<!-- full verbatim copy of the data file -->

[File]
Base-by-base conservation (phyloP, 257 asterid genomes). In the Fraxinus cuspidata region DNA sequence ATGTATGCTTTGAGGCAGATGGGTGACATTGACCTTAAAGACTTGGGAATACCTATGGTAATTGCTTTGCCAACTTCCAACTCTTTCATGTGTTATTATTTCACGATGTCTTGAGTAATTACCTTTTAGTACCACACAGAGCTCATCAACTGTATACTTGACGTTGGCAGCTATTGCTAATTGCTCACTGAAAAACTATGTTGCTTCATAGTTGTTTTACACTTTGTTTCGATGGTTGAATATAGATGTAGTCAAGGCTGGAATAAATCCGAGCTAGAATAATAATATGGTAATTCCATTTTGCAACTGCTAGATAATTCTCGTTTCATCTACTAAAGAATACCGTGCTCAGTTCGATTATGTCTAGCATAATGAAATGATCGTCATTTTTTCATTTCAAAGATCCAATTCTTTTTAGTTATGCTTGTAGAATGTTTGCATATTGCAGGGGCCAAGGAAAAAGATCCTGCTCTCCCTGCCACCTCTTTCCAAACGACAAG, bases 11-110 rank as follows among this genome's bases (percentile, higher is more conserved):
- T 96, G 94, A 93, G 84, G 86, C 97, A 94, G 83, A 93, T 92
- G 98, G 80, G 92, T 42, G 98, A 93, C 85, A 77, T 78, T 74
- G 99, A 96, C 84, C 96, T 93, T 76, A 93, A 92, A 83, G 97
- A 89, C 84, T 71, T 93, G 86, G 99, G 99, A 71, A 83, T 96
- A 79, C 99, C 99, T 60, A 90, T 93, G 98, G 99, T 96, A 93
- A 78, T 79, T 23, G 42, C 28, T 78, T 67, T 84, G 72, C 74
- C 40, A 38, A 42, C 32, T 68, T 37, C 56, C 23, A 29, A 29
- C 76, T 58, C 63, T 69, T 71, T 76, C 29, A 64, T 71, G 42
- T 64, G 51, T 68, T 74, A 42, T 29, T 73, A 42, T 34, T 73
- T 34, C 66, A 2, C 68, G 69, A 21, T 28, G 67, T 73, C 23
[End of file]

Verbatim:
Base-by-base conservation (phyloP, 257 asterid genomes). In the Fraxinus cuspidata region DNA sequence ATGTATGCTTTGAGGCAGATGGGTGACATTGACCTTAAAGACTTGGGAATACCTATGGTAATTGCTTTGCCAACTTCCAACTCTTTCATGTGTTATTATTTCACGATGTCTTGAGTAATTACCTTTTAGTACCACACAGAGCTCATCAACTGTATACTTGACGTTGGCAGCTATTGCTAATTGCTCACTGAAAAACTATGTTGCTTCATAGTTGTTTTACACTTTGTTTCGATGGTTGAATATAGATGTAGTCAAGGCTGGAATAAATCCGAGCTAGAATAATAATATGGTAATTCCATTTTGCAACTGCTAGATAATTCTCGTTTCATCTACTAAAGAATACCGTGCTCAGTTCGATTATGTCTAGCATAATGAAATGATCGTCATTTTTTCATTTCAAAGATCCAATTCTTTTTAGTTATGCTTGTAGAATGTTTGCATATTGCAGGGGCCAAGGAAAAAGATCCTGCTCTCCCTGCCACCTCTTTCCAAACGACAAG, bases 11-110 rank as follows among this genome's bases (percentile, higher is more conserved):
- T 96, G 94, A 93, G 84, G 86, C 97, A 94, G 83, A 93, T 92
- G 98, G 80, G 92, T 42, G 98, A 93, C 85, A 77, T 78, T 74
- G 99, A 96, C 84, C 96, T 93, T 76, A 93, A 92, A 83, G 97
- A 89, C 84, T 71, T 93, G 86, G 99, G 99, A 71, A 83, T 96
- A 79, C 99, C 99, T 60, A 90, T 93, G 98, G 99, T 96, A 93
- A 78, T 79, T 23, G 42, C 28, T 78, T 67, T 84, G 72, C 74
- C 40, A 38, A 42, C 32, T 68, T 37, C 56, C 23, A 29, A 29
- C 76, T 58, C 63, T 69, T 71, T 76, C 29, A 64, T 71, G 42
- T 64, G 51, T 68, T 74, A 42, T 29, T 73, A 42, T 34, T 73
- T 34, C 66, A 2, C 68, G 69, A 21, T 28, G 67, T 73, C 23